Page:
Submission from John Carr and Professor Sonia Livingstone
1 in 3 of all internet users in the world are below the age of 18. In parts of the developing world this rises to almost 1 in 2.
The age of 18 is important because under international law and in national domestic law in practically every jurisdiction in the world 18 marks the point when a person ceases to be a child and becomes an adult with full legal capacity.
However, in relation to the internet, 18 is by no means the only benchmark of legal or operational relevance. It is acknowledged this complicates some issues. Thus, in this context when referring to “children” we mean persons below the age of 13 and “young people” are between 13 and 17.
Every State has a set of obligations towards its citizens who are below 18. These obligations are extensive and become more so at the younger end of the spectrum. Some of these obligations are protective or defensive in nature, others are about providing positive opportunities for children and young people to learn, develop, express themselves and participate in processes that affect them.
The internet is of huge significance in the lives of children and young people yet you would be hard-pressed to see this reflected either in the composition of the MAG or in the proceedings of the IGF. Given the salience in so many countries of issues connected with children’s and young people’s use of the internet this is surprising.
The reasons for selecting some child-oriented workshops at IGFs are not always obvious to those closely engaged in the field. There has only been one plenary session devoted to children’s and young people’s interests. That was in 2008. This happened solely because the host country chose to make it a priority. In the NetMundial statement there is not a single reference to children and young people, and this against a background where a number of other interest groups managed to register their presence in the text. Markus Kummer said the reason was simple: children and young people “were not mentioned”. Even if that is not literally true it obviously is the case that if there were any “mentions” they were not loud enough to be heard in the room where the drafting took place.
Given the practical difficulties of engaging directly with children and young people, the role of organizations that are recognized as working with them and on their behalf is key. Right now there is nobody on the MAG from such a background. This has been true for most of the MAG’s existence, though not all of it. Of course there have always been people on the MAG who have spoken up for children’s and young people’s concerns but that is not entirely the point. People on the MAG are likely to feel a primary responsibility to advance or represent the institutional or other interests from which they are drawn. Their ability to take up or negotiate other agendas may be limited.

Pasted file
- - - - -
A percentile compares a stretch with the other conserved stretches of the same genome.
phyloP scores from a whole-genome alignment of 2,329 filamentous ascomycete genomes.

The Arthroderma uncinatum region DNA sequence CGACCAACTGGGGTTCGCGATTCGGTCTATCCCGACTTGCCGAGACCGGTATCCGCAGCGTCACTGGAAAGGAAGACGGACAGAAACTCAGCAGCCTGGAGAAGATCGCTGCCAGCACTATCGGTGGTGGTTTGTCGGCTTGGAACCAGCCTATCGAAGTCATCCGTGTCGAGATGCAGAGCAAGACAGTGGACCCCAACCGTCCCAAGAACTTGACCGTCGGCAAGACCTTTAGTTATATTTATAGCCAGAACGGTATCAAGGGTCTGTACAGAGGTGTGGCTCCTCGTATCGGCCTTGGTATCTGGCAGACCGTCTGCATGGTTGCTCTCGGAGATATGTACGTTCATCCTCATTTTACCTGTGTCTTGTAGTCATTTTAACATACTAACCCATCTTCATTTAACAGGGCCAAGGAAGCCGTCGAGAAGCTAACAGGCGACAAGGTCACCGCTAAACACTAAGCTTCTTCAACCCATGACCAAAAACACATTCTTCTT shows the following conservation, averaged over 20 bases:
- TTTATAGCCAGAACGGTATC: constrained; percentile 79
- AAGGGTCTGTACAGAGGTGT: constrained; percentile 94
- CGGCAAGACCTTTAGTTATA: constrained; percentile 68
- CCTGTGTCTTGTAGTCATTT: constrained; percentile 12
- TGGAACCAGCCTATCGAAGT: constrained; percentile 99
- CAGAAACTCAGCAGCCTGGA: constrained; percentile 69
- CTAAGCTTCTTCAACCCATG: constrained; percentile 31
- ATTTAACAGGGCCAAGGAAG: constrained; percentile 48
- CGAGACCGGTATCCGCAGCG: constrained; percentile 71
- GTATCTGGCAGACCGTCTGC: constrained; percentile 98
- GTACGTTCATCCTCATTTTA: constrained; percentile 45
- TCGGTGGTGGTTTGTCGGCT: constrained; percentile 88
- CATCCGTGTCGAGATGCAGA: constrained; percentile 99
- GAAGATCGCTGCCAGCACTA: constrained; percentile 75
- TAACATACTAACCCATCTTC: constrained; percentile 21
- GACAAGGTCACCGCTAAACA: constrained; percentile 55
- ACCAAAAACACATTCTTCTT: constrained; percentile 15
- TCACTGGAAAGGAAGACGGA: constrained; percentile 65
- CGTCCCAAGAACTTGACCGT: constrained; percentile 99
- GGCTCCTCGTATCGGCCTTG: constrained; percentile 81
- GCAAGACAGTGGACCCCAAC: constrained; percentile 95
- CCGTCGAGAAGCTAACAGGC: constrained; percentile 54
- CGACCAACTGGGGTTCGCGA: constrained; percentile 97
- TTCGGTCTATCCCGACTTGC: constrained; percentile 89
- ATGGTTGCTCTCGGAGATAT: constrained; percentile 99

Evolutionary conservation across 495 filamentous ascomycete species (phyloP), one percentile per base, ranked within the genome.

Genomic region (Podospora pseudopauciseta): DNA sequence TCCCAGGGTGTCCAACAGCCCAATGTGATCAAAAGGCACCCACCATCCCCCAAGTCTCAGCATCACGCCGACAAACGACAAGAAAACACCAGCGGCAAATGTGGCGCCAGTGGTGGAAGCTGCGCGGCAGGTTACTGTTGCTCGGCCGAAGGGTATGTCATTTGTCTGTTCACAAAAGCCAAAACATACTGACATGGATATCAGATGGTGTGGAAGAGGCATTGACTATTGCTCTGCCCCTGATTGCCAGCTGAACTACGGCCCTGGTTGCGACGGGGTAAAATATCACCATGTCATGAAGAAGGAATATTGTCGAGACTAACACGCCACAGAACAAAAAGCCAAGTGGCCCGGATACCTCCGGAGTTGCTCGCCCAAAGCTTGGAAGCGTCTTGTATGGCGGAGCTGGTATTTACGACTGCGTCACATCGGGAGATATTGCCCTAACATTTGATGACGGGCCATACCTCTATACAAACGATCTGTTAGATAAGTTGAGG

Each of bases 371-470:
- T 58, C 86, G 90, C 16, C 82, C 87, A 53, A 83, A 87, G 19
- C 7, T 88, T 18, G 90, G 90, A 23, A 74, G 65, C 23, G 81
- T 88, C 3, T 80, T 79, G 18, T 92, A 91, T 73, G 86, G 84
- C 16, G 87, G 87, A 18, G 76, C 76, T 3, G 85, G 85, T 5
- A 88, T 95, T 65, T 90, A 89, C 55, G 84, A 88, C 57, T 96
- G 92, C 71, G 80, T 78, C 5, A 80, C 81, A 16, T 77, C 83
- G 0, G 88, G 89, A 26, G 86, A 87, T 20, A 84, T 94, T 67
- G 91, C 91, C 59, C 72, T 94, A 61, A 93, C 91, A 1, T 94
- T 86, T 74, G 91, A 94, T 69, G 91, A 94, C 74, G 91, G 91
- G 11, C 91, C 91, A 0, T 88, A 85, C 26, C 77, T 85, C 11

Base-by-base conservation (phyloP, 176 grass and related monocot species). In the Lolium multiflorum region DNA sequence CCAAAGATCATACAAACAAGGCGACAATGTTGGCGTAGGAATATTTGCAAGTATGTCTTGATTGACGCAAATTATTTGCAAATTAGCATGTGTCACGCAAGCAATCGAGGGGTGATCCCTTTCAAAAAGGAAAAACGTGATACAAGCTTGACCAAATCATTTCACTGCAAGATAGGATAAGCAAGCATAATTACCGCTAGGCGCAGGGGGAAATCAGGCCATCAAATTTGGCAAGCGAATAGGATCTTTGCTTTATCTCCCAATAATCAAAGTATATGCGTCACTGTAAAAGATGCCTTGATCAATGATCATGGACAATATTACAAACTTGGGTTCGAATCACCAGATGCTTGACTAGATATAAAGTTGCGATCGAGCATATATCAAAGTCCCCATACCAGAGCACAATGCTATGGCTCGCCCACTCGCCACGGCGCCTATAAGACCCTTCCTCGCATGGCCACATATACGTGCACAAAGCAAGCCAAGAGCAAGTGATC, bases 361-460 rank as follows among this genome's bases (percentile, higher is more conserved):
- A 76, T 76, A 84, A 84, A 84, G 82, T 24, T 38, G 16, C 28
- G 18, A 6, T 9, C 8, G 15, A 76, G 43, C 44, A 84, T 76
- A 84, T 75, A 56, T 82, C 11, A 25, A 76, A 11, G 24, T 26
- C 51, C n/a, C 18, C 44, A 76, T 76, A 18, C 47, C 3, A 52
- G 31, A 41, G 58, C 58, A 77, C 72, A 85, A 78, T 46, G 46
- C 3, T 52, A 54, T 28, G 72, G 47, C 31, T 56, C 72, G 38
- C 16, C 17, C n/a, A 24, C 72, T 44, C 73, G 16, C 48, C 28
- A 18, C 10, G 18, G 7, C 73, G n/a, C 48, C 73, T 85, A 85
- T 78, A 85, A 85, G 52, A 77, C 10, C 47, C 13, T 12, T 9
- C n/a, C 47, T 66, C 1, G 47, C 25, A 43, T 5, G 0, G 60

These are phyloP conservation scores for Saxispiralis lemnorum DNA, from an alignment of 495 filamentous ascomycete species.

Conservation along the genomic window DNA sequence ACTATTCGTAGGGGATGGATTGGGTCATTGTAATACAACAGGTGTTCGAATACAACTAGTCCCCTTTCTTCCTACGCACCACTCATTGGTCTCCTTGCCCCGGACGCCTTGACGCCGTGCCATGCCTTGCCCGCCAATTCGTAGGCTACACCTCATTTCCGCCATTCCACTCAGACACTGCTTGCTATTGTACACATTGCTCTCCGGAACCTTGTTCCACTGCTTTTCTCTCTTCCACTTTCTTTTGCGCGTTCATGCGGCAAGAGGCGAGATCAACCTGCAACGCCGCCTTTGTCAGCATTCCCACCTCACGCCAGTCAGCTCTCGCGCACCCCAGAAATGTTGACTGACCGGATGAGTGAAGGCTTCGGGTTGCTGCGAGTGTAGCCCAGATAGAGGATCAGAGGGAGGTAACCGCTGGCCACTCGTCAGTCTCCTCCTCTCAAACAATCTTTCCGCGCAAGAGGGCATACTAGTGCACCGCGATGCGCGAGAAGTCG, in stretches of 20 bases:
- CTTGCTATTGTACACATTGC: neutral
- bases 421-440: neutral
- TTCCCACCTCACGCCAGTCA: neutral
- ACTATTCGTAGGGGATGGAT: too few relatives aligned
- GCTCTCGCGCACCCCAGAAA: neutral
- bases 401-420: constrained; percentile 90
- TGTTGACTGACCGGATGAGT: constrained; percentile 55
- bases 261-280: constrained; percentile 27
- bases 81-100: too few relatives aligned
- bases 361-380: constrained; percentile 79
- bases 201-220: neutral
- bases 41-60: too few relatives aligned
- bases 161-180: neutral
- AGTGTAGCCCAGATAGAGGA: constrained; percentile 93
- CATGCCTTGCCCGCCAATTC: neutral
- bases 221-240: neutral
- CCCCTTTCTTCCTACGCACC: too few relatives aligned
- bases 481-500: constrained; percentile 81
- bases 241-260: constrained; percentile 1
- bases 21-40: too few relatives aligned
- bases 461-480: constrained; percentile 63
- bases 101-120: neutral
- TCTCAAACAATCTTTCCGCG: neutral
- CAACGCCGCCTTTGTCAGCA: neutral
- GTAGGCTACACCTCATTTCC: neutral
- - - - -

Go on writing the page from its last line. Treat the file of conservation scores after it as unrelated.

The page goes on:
There is a perception that selection for membership of the MAG and Workshops at IGFs is highly political. Lobbyists are at work and insider networks operate which reflect different historic stakeholder groups. Children’s and young people’s organizations are not within the “magic circle” and even if they were it cannot be stated strongly enough that resource constraints would severely limit their ability to take part.
Fundraising to help child refugees and abuse victims is difficult enough. Fundraising to send people to Geneva, New York, Paris, Guadalajara et al to take part in talks about internet governance is a long way from being a realistic possibility. So it really comes down to a simple question: does the IGF want closer involvement with this substantial stakeholder group and if it does will it find a way to make it happen? We appreciate why special funds exist to help people from the developing world to attend IGF meetings and events. An analogous case can be made for ensuring representation for children’s organizations from all parts of the world.